What Plugins Should a Blog Use?
The plugins that you use should be the main required ones that I recommend. Outside that, you should try to find plugins that are lightweight and keep your website fast. Also, look for plugins that you are actually using and not just sitting there. I know that over time as our website grows, we will need more and more plugins. When we reach this point, then we might have to consider removing some old plugins that have outlived their usefulness. These could be plugins that we once used and no longer do because our focus is shifting elsewhere. Look for opportunities to remove old plugins when adding new ones. Of course, if you are careful with the plugins that you use, you may be able to add more without having to sacrifice any of them. Keep all of this in mind because it is all part of plugin management.
WordPress is really the best platform for most websites save some heavy applications like e-commerce. In the case of e-commerce, you might want to consider Shopify because it handles taxes and shipping for you. WordPress is great for blogging but can do other things like e-commerce, message boards and social networks. Do some proper research and find the right platform for you. With 43% of websites now using WordPress, most people know a good thing when they see it. WordPress has the benefit of very good documentation and support due to its community. Being open source, WordPress is free to use and modify.
WordPress offers free themes so that you can change the look of your website. Feel free to explore and see what theme is best for you. Be sure to check page speed scores so that you start with a fast theme. If you like a fast minimalist look, then GeneratePress might be the right theme for you. Remember, the more features that a theme has, the slower it will run. This will affect your rankings on Google so always keep it in mind. Plus, when you start adding plugins, then you really do not want to have a slow theme. A slow theme with too many plugins can really hurt your page speed scores.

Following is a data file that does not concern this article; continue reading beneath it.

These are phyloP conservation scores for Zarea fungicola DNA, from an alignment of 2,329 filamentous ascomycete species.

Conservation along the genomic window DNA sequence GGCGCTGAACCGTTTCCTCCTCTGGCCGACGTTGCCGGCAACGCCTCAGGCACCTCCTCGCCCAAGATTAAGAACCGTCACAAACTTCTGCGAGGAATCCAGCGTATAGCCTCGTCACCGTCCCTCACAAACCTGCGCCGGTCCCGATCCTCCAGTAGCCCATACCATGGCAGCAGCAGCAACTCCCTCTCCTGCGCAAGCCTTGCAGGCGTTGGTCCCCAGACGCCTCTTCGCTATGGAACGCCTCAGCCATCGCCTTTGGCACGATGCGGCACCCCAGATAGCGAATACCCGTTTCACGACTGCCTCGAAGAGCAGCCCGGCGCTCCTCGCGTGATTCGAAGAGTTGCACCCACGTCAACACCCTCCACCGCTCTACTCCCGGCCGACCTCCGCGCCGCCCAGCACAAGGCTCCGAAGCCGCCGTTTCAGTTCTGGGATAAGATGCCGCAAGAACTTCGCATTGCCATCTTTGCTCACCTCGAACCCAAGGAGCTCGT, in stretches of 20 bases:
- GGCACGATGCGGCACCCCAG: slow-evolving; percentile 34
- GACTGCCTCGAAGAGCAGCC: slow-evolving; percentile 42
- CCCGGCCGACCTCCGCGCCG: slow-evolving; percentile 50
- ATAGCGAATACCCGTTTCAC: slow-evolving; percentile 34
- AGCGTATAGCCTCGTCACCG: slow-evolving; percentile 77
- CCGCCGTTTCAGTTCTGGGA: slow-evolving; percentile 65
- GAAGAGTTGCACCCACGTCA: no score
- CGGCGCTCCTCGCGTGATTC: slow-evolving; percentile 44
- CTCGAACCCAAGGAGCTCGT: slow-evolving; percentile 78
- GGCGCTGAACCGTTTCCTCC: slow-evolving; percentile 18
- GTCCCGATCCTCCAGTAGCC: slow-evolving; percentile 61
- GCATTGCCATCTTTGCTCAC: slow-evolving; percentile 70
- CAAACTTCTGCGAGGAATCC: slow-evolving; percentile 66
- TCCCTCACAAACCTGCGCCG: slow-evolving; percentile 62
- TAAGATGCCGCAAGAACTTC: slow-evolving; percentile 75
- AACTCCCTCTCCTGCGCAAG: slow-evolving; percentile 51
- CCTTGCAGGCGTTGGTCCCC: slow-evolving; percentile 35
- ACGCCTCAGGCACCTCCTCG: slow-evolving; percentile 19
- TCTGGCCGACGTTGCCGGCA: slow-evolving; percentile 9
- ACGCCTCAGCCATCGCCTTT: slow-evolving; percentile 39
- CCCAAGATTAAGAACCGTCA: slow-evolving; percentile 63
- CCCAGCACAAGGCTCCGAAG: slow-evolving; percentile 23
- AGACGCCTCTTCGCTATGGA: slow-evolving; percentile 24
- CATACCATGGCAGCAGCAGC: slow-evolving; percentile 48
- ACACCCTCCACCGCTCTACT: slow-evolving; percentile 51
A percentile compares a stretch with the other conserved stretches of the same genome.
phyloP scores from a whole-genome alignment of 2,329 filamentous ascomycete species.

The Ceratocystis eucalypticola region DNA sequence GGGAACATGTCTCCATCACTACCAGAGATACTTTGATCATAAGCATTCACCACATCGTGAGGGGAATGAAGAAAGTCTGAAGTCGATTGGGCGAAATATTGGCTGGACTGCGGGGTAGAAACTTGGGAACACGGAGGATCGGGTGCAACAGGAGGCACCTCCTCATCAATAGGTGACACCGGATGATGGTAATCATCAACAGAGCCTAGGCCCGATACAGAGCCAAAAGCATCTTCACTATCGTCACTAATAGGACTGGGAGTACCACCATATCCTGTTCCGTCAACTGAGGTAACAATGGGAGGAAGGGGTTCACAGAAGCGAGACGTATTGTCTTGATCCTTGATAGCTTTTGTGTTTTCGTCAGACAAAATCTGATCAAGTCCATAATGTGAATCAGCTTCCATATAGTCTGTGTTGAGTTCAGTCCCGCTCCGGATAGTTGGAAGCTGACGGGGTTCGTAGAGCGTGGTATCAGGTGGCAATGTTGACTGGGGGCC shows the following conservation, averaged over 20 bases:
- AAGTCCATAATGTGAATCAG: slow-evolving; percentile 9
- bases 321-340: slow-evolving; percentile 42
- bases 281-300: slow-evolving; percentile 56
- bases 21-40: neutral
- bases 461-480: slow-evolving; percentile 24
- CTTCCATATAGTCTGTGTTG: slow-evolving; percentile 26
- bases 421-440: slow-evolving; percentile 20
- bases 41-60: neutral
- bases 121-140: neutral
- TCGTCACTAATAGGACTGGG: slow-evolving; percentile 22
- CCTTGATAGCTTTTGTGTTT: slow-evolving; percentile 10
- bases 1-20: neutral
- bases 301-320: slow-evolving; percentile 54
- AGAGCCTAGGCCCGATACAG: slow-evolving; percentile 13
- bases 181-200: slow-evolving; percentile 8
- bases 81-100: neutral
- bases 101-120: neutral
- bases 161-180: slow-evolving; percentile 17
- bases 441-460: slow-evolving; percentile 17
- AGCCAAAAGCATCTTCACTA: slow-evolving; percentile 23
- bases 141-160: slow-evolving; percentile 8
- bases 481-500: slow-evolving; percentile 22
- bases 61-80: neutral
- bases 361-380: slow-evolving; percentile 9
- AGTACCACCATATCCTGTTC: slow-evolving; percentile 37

Plugins extend the functionality of WordPress and like themes are free. However, you need to be selective with what plugins you use after using the core recommended set. Just keep checking your plugins after you install them and you will know which plugins are fast and slow. Of course, we cannot avoid using plugins forever. As your website grows, you will have to rely more on plugins. When you start to feel that your website is slowing down, think about removing older plugins that have not added any clear benefit to your website. Do not keep plugins just for the sake of keeping them. Better to remove them now before you end up with millions of plugins that are harder to remove later. Plugin management is a very important part of WordPress. Also consider that some plugins might not work well with each other. Do not use plugins that perform similar functions as that might break your website.
There are a lot of good things to say about WordPress and I have only touched upon the basics of it. I could not possibly write enough about WordPress because there is just too much to say about it. Blogging is great fun because you can sit down and just pour your heart and soul out. I hope that this article can at least give you an idea of why I highly recommend WordPress and why you should use it for your next blog. If you would like to know more about blogging, I have some articles on how to write for both your audience and search engines.